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Beware of the “Get Windows 10” prompt

siliconreview Beware of the “Get Windows 10” prompt

Do you want to download Windows 10 now? If you are using Windows 7 or 8.1, you might be able to see this prompt pop up suddenly when you boot up the system. The “Get Windows 10” pop-up prompt has morphed to consume the majority of the display, and it only presents users with two clear options: Upgrade now, and Start download, upgrade later. There’s no immediate “No thanks” option whatsoever.

Having the only two large, clearly actionable options on a pop-up page both lead to a Windows 10 download feels like Microsoft’s trying to trick less-savvy computer users into downloading the operating system with tactics often used by spammers and malicious websites.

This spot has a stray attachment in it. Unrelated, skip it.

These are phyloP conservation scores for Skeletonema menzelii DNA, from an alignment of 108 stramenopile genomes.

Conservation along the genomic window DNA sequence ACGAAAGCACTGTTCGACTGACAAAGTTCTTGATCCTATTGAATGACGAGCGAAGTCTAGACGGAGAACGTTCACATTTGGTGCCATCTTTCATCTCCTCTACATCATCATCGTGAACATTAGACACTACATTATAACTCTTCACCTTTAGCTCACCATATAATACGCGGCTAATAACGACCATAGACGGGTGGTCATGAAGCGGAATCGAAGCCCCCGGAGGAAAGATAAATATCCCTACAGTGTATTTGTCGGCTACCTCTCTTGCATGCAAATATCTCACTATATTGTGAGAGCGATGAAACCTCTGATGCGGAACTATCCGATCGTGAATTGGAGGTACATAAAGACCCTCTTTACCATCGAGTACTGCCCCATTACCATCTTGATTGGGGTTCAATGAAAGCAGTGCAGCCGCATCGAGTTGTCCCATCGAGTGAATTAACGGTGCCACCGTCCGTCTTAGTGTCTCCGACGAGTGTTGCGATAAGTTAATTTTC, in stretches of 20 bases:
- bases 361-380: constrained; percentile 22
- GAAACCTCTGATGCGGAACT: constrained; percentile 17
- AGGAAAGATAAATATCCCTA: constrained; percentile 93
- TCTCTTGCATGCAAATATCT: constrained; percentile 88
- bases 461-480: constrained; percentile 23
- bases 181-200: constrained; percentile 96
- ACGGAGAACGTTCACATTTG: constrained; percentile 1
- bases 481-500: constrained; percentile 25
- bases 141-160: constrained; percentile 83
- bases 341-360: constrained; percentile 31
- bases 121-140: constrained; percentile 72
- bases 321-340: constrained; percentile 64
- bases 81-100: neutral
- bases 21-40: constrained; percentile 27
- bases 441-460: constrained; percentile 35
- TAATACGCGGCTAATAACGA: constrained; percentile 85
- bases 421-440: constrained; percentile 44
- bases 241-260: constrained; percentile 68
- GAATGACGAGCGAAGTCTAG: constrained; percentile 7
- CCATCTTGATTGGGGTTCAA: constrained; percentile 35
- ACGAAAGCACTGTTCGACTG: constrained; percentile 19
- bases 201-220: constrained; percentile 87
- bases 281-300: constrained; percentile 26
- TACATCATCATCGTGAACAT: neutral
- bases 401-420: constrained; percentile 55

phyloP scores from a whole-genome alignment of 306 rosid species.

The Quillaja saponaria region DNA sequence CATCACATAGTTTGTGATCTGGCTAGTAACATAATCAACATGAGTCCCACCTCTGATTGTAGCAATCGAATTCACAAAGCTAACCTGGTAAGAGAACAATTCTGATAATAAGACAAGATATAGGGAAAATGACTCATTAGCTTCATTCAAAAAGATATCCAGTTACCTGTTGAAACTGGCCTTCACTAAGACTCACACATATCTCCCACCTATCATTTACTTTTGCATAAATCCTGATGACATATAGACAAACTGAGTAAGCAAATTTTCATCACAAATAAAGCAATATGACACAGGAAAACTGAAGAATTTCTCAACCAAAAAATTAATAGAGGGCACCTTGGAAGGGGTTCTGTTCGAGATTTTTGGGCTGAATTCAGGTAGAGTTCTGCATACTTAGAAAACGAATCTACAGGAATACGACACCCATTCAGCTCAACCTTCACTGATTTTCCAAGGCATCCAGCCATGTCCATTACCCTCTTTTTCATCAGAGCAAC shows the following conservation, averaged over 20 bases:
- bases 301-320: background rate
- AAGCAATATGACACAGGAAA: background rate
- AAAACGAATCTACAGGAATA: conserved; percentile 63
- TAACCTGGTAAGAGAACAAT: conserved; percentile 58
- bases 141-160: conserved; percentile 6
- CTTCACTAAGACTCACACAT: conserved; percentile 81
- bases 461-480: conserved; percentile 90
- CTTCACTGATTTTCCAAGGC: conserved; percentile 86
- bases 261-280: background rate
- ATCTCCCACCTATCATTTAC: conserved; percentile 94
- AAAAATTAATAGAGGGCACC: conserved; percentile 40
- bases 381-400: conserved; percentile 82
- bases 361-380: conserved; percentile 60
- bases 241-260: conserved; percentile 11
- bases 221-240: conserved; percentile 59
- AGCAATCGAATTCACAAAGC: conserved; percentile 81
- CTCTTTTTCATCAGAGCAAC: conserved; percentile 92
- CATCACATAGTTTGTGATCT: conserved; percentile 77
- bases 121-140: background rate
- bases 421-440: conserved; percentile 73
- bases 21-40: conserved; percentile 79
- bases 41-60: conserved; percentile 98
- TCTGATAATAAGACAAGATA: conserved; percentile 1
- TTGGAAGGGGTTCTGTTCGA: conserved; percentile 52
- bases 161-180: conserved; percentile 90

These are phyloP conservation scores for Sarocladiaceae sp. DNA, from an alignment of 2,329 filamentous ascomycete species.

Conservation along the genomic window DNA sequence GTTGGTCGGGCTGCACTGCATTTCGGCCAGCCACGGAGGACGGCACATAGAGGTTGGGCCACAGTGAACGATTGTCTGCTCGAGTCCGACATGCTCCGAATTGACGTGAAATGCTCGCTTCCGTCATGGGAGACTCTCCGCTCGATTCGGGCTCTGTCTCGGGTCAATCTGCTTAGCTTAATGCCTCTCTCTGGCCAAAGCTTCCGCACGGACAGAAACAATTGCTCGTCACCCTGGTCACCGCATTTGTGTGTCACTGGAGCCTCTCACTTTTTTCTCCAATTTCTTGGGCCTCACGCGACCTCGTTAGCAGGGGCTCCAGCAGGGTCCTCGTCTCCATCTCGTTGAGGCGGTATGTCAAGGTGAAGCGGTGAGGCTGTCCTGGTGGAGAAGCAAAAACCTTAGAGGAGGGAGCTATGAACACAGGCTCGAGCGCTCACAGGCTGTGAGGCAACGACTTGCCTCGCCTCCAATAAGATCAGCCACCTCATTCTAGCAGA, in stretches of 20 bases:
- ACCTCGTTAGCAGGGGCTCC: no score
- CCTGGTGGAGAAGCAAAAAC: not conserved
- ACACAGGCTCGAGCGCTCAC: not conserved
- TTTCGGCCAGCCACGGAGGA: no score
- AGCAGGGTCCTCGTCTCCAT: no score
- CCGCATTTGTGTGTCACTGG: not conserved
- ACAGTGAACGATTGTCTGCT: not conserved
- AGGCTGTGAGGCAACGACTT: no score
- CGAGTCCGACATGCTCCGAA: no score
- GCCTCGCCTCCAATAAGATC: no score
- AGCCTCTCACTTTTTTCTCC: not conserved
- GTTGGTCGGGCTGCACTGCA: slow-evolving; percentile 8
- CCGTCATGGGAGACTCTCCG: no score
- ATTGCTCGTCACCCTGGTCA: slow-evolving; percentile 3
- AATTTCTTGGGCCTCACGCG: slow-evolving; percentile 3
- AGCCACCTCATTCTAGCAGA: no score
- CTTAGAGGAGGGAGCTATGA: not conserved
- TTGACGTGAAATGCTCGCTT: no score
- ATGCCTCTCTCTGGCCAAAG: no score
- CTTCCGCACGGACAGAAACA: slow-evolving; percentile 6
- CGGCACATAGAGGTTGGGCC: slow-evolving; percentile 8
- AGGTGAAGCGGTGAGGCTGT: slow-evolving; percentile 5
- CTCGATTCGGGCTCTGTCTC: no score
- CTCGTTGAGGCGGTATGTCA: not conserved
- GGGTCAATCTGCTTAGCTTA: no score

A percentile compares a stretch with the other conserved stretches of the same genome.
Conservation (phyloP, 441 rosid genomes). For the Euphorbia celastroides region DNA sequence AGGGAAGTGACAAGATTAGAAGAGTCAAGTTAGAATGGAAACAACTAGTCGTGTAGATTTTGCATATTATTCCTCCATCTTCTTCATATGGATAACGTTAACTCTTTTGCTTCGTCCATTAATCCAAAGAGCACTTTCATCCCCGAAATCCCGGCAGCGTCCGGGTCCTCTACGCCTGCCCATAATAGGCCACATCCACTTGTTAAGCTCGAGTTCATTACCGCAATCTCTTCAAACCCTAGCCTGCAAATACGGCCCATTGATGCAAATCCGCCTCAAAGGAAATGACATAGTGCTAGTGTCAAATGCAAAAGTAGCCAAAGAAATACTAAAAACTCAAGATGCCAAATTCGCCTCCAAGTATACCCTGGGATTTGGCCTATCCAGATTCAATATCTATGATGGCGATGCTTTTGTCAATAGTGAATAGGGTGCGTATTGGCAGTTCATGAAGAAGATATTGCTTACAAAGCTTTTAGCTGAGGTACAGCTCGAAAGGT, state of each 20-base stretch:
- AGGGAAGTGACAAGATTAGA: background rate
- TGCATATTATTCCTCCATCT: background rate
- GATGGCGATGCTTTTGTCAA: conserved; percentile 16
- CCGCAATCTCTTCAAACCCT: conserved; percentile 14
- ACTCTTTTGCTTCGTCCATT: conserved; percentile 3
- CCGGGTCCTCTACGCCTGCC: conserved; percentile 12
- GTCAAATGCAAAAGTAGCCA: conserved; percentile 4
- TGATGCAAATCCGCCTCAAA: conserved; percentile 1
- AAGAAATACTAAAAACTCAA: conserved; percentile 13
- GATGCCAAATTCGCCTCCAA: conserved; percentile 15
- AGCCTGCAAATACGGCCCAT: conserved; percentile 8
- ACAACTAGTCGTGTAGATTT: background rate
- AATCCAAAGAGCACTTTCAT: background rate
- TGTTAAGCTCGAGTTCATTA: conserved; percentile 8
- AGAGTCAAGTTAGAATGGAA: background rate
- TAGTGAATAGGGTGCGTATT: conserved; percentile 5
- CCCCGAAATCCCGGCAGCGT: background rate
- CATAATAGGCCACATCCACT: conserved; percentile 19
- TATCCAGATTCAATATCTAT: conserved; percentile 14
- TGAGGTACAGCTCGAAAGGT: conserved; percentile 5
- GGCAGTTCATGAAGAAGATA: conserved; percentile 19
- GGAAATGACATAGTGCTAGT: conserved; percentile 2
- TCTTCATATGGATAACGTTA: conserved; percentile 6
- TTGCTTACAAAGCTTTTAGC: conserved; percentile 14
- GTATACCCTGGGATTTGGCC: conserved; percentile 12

In 2016, the company plans to push the Windows 10 upgrade through as a Recommended update. If you use the default Windows Update option and automatically install all new Recommended updates (as most home users should), that means Windows 10 will start downloading to your PC once Microsoft flips that switch, rather than asking for your permission.

Fortunately, Microsoft says that you’ll be prompted to choose whether or not to continue installing Windows 10 when that automatic download happens. Let’s hope that there will be a clear “No” option displayed when that happens, at least. Windows 10 is Microsoft’s best operating system yet and it’s much better than Windows 8.1. But strong-arming people with forced downloads and spammer-like no-choice wording on upgrade prompts won’t win Microsoft any fans.

If you are sick of staring at the update prompt every time you boot your Windows 7 or Windows 8.1 PC, you can click this link to stop the Windows 10 update offer from appearing—at least until the day it’s pushed through as a recommended update.